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Articles
Articles
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Source: BMČ - články
Title
The European MultiPartner IPF registry (EMPIRE): validating long-term prognostic factors in idiopathic pulmonary fibrosis / T. Tran, M. Šterclová, N. Mogulkoc, K. Lewandowska, V. Müller, M. Hájková, MR. Kramer, D. Jovanović, J. Tekavec-Trkanjec, M. Studnicka, N. Stoeva, K. Hejduk, L. Dušek, S. Suissa, M. Vašáková, EMPIRE registry,
Author
Tran, Tanja
Department of Epidemiology, Biostatistics, and Occupational Health, McGill University, Montreal, Quebec, Canada. Centre for Clinical Epidemiology, Lady Davis Institute for Medical Research, Jewish General Hospital, Montreal, Quebec, Canada.

Šterclová, Martina
Department of Respiratory Medicine of the First Faculty of Medicine Charles University, Thomayer Hospital, Vídeňská 800, 140 59, Prague 4, Czech Republic.

Mogulkoc, Nesrin
Department of Chest Diseases, Faculty of Medicine, Ege University, Izmir, Turkey.

Lewandowska, Katarzyna
1st Department of Pulmonary Diseases, Institute of Tuberculosis and Lung Diseases, Warsaw, Poland.

Müller, Veronika
Department of Pulmonology, Faculty of Medicine, Semmelweis University, Budapest, Hungary.

Hájková, Marta
Clinic of Pneumology and Phthisiology, University Hospital Bratislava, Bratislava, Slovakia.

Kramer, Mordechai R
Institute of Pulmonary Medicine, Rabin Medical Center, Petah Tikva, Israel.

Jovanovic, Dragana
University Hospital of Pulmonology, Clinical Center of Serbia, Belgrade, Serbia.

Tekavec-Trkanjec, Jasna
Department of Pulmonology, Clinical Hospital Dubrava, Zagreb, Croatia.

Studnicka, Michael
Clinical Research Center Salzburg, Salzburg, Austria.

Stoeva, Natalia
Department of Pulmonology, Acibadem City Clinic Tokuda Hospital, Sofia, Bulgaria.

Hejduk, Karel
Institute of Biostatistics and Analyses, Faculty of Medicine, Masaryk University, Brno, Czech Republic.

Dušek, Ladislav
Institute of Biostatistics and Analyses, Faculty of Medicine, Masaryk University, Brno, Czech Republic.

Suissa, Samy
Department of Epidemiology, Biostatistics, and Occupational Health, McGill University, Montreal, Quebec, Canada. Centre for Clinical Epidemiology, Lady Davis Institute for Medical Research, Jewish General Hospital, Montreal, Quebec, Canada.

Vašáková, Martina
Department of Respiratory Medicine of the First Faculty of Medicine Charles University, Thomayer Hospital, Vídeňská 800, 140 59, Prague 4, Czech Republic. martina.vasakova@ftn.cz.

EMPIRE registry
Cited source
Respiratory research. 2020, roč. 21, č. 1, s. 11. ISSN: 1465-9921; 1465-993X (elektronická verze).
Date of issue
2020
Language
English
Country
United Kingdom
Document type
Articles
DOI
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Link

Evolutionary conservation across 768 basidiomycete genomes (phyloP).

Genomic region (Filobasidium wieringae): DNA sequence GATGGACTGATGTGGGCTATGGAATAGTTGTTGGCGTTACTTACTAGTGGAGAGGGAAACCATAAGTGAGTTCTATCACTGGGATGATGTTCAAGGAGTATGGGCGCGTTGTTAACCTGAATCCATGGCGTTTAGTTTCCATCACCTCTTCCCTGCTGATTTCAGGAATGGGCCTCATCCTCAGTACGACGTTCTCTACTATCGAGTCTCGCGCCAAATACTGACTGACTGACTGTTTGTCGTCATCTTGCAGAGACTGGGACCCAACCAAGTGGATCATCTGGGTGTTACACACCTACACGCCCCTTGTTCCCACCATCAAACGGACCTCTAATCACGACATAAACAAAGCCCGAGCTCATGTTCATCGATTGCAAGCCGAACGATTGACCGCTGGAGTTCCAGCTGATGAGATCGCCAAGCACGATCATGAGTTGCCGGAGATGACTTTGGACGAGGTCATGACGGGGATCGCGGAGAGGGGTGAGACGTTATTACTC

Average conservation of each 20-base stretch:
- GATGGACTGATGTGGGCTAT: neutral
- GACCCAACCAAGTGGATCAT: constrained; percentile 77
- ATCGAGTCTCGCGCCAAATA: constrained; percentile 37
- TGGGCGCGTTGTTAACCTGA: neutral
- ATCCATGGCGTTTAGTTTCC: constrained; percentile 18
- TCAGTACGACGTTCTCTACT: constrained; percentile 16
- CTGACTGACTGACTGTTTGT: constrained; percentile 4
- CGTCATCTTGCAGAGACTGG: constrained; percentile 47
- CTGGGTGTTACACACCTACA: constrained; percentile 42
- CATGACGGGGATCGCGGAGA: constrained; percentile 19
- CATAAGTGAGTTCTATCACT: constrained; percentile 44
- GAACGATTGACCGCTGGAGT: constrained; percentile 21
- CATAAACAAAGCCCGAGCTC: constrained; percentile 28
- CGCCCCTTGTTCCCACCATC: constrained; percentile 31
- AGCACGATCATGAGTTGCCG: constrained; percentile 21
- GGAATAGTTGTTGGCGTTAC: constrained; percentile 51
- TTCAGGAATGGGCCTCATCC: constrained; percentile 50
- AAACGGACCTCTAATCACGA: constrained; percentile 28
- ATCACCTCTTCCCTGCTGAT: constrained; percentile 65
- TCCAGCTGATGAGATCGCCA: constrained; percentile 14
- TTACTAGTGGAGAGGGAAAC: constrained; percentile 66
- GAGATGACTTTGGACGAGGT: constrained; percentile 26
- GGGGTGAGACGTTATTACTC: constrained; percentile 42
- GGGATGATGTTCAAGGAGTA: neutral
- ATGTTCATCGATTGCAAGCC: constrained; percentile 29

Record number
bmc20028612
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English Abstract
BACKGROUND: Several registries of idiopathic pulmonary fibrosis (IPF) have been established to better understand its natural history, though their size and duration of follow-up are limited. Here, we describe the large European MultiPartner IPF Registry (EMPIRE) and validate predictors of long-term survival in IPF. METHODS: The multinational prospective EMPIRE registry enrolled IPF patients from 48 sites in 10 Central and Eastern European countries since 2014. Survival from IPF diagnosis until death was estimated, accounting for left-truncation. The Cox proportional hazards regression model was used to estimate adjusted hazard ratios (HR) of death for prognostic factors, using restricted cubic splines to fit continuous factors. RESULTS: The cohort included 1620 patients (mean age at diagnosis 67.6 years, 71% male, 63% smoking history), including 75% enrolled within 6 months of diagnosis. Median survival was 4.5 years, with 45% surviving 5 years post-diagnosis. Compared with GAP stage I, mortality was higher with GAP stages II (HR 2.9; 95% CI: 2.3-3.7) and III (HR 4.0; 95% CI: 2.8-5.7) while, with redefined cut-offs, the corresponding HRs were 2.7 (95% CI: 1.8-4.0) and 5.8 (95% CI: 4.0-8.3) respectively. Mortality was higher with concurrent pulmonary hypertension (HR 2.0; 95% CI: 1.5-2.9) and lung cancer (HR 2.6; 95% CI: 1.3-4.9). CONCLUSIONS: EMPIRE, one of the largest long-term registries of patients with IPF, provides a more accurate confirmation of prognostic factors and co-morbidities on longer term five-year mortality. It also suggests that some fine-tuning of the indices for mortality may provide a more accurate long-term prognostic profile for these patients.
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